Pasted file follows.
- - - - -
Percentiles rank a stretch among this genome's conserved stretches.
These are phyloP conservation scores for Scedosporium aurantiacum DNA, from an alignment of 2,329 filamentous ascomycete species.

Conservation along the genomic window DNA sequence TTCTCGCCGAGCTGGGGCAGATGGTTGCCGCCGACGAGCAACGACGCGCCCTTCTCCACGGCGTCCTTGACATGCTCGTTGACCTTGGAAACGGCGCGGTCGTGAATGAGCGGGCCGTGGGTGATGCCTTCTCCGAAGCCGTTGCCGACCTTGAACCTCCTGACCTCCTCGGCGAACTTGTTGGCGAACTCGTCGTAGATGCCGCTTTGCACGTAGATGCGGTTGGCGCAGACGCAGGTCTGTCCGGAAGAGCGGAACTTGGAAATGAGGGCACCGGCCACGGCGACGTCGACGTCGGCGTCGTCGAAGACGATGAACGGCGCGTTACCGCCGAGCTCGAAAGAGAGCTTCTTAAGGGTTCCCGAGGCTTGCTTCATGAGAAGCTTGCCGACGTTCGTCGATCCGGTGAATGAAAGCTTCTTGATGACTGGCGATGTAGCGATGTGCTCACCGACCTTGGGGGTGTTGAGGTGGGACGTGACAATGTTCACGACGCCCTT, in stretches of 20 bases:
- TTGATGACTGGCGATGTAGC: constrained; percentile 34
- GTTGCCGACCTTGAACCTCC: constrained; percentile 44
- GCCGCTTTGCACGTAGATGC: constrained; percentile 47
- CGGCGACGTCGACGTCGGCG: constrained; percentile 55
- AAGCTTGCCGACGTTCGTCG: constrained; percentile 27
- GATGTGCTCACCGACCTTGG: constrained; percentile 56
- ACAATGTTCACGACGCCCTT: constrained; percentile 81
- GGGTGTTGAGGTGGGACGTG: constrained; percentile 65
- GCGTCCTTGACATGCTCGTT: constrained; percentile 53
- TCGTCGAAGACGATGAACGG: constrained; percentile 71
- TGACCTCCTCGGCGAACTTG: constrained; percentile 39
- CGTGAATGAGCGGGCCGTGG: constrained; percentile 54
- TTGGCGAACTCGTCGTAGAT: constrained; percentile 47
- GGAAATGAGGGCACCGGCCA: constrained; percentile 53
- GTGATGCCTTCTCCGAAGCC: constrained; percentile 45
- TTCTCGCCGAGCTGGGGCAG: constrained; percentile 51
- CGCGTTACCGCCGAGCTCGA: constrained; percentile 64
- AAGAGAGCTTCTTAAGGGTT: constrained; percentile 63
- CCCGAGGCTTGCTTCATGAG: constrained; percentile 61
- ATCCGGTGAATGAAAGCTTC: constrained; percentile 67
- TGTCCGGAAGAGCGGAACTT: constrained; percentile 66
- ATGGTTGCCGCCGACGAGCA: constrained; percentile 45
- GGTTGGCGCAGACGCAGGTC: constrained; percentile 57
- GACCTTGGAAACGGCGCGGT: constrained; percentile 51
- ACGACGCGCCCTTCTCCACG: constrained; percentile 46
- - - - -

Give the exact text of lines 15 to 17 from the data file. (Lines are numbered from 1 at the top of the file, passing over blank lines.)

- CGTGAATGAGCGGGCCGTGG: constrained; percentile 54
- TTGGCGAACTCGTCGTAGAT: constrained; percentile 47
- GGAAATGAGGGCACCGGCCA: constrained; percentile 53